‘Into The Arms of Kali’ opens The Animal Mothers third full release in the space of a year; the track sets the tone of the first half of the release very well establishing the more psychedelic (or more so than usual anyway) feeling of the EP.
The more laid back groove of this track is the first sign that the EP will be a slight departure from the more focused punk/garage barrage of the last two releases.
The reverb-drenched vocals also feel more in place here than they have when they’ve appeared on previous tracks; they fit the track better giving a more cohesive feel to the music.
Second track ‘Eliminator’ bears only a resemblance in name to the ZZ Top album; it’s tracks like this where the new element of the band comes to the forefront, the track would be far too similar to previous releases if that drudging bass line hadn’t been here to add some texture.
Yet the bass also creates an interesting dynamic within the tracks, there’s jangly surf inspired guitars here sitting just above a layer of filthy bass.
‘All My Friends Are High and So Am I’ presents itself with a very danceable drumbeat then again lays a heavy bass and guitar assault over it; the tightness of the rhythm section make the track seem incredibly claustrophobic and focused yet the spacey, floating vocals laid out on top create an intriguing juxtaposition.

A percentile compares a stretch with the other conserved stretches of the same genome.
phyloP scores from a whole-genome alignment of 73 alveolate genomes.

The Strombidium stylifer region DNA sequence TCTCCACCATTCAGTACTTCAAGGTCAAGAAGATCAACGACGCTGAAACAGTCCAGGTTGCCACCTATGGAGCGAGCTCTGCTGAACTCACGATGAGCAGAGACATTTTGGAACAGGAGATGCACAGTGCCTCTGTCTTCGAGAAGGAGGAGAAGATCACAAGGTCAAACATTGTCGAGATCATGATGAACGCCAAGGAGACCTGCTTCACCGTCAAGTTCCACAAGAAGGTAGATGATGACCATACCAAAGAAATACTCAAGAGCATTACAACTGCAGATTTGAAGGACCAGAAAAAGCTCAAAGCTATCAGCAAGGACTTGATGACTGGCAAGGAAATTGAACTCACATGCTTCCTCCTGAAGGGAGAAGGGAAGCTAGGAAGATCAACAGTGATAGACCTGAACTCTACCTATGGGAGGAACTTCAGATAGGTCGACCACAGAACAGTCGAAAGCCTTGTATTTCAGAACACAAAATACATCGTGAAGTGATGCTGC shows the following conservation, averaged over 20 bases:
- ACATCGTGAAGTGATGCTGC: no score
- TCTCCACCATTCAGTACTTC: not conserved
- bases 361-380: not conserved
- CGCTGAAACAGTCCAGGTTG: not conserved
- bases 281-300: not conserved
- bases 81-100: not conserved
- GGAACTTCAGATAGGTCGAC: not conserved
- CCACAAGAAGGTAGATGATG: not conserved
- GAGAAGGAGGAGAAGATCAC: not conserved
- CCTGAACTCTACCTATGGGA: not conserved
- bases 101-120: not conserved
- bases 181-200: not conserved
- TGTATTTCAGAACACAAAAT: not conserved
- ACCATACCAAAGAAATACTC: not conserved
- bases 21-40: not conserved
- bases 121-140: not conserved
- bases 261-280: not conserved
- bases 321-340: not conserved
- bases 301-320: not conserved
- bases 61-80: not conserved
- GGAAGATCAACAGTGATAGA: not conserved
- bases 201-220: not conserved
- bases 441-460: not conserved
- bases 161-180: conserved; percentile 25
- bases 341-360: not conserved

If you take the EP as a whole it also stands proudly alongside the group’s other releases, but has a slightly different light to it, instead of melding the band’s love of b movies, punk and traditional first wave rock n’ roll acts it incorporates the bands psychedelic and more “out there” influences.
The EP’s strength isn’t simply in incorporating these for brief points, it’s in building the tracks around these.
As well as the influences the band show on this release the change in their sound is also due to the new member.
While the band do lose some of that surprise factor of seeing just two people make such a bang they’ve traded that in for some more depth and sophistication.
Everything feels more thought through, less of a flat out race more of a marathon approach in both the writing and recording process.
Considering the wide strides that the band have made in between this and their previous release the difference is quite startling.
If enough time is taken between Eliminator and the inevitable next release, it’s not a large leap to assume that the next release could also be on the same impressive level or perhaps rise even higher.
Words: Phil Allen